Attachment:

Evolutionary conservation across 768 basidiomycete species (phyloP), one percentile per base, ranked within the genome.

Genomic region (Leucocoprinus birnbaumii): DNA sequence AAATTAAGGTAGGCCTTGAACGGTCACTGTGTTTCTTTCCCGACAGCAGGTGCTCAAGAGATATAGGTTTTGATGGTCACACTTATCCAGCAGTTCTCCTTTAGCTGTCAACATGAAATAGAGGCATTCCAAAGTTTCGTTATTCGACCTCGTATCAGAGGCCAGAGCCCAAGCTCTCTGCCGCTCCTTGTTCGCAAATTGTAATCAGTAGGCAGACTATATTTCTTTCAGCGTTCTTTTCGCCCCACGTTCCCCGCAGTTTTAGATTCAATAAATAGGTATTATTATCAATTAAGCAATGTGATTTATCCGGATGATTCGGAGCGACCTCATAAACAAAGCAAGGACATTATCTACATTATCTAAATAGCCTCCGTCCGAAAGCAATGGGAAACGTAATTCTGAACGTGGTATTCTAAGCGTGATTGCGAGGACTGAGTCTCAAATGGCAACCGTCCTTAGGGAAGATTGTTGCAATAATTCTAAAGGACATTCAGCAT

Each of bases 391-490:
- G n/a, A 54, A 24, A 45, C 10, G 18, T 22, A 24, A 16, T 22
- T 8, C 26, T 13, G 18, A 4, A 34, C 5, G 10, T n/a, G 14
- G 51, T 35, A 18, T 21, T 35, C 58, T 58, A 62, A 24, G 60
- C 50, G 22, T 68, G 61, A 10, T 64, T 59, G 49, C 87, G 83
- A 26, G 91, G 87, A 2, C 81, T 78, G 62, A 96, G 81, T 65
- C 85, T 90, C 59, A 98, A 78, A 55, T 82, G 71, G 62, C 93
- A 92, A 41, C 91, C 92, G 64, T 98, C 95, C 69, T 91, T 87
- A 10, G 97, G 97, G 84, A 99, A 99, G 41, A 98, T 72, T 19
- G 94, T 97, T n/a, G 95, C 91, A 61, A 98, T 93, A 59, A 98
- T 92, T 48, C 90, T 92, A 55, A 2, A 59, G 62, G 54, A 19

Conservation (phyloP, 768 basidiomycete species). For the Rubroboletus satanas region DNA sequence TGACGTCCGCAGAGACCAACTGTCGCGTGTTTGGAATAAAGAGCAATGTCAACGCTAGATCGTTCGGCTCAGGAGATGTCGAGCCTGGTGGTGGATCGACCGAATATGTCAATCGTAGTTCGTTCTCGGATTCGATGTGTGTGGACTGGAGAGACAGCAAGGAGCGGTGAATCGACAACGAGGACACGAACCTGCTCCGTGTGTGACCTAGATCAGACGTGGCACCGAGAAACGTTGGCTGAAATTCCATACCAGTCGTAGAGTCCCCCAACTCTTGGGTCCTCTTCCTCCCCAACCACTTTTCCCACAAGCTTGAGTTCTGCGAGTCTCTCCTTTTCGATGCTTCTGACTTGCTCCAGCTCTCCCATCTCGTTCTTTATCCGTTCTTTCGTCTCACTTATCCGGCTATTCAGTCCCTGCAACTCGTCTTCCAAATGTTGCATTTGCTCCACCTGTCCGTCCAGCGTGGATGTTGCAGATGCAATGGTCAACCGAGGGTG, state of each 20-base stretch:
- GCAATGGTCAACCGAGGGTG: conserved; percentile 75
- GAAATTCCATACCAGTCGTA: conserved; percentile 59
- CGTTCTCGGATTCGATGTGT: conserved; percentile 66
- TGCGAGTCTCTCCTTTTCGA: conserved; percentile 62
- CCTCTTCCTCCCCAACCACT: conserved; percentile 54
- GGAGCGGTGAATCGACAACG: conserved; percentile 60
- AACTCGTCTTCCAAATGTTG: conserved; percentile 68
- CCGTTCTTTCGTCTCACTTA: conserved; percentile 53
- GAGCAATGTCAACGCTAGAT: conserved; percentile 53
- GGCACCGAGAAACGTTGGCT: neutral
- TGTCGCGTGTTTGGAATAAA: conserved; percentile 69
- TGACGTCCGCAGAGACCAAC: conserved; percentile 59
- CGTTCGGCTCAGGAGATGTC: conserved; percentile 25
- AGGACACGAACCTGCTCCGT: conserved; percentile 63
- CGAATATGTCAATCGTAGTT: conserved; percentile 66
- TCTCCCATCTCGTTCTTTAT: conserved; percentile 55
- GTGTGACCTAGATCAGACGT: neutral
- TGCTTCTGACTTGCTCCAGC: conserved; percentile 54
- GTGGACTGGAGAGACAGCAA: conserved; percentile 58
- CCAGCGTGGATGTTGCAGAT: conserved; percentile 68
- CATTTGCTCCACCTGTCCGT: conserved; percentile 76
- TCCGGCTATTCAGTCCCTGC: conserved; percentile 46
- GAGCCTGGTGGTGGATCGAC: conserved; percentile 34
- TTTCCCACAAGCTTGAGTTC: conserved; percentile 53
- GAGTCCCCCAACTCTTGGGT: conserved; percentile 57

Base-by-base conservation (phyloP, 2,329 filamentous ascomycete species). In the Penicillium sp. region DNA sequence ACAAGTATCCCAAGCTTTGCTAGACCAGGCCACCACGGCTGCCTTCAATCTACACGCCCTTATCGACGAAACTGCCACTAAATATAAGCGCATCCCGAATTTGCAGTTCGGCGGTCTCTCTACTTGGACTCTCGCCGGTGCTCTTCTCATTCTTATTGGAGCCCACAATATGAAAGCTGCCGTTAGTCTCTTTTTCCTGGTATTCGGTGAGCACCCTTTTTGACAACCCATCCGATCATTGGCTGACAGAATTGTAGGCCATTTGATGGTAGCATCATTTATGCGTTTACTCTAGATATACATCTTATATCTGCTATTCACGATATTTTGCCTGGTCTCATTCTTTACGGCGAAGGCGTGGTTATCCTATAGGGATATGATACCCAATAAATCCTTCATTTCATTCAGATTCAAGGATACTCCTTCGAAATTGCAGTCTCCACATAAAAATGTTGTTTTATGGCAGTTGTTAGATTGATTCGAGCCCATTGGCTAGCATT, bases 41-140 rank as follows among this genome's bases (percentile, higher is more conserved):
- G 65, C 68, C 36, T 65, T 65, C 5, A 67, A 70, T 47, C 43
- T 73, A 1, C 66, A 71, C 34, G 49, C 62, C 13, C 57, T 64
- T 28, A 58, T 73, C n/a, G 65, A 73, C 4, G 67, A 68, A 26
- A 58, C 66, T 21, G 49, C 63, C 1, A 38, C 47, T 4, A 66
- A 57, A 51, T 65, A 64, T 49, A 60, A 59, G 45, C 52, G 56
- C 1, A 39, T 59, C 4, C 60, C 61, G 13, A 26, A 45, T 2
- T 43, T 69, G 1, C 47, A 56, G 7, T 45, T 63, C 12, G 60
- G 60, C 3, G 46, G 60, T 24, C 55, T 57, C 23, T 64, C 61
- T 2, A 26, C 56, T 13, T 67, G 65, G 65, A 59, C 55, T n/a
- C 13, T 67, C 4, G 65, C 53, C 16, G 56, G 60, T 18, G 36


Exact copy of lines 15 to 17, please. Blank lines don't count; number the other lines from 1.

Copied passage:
- GCAATGGTCAACCGAGGGTG: conserved; percentile 75
- GAAATTCCATACCAGTCGTA: conserved; percentile 59
- CGTTCTCGGATTCGATGTGT: conserved; percentile 66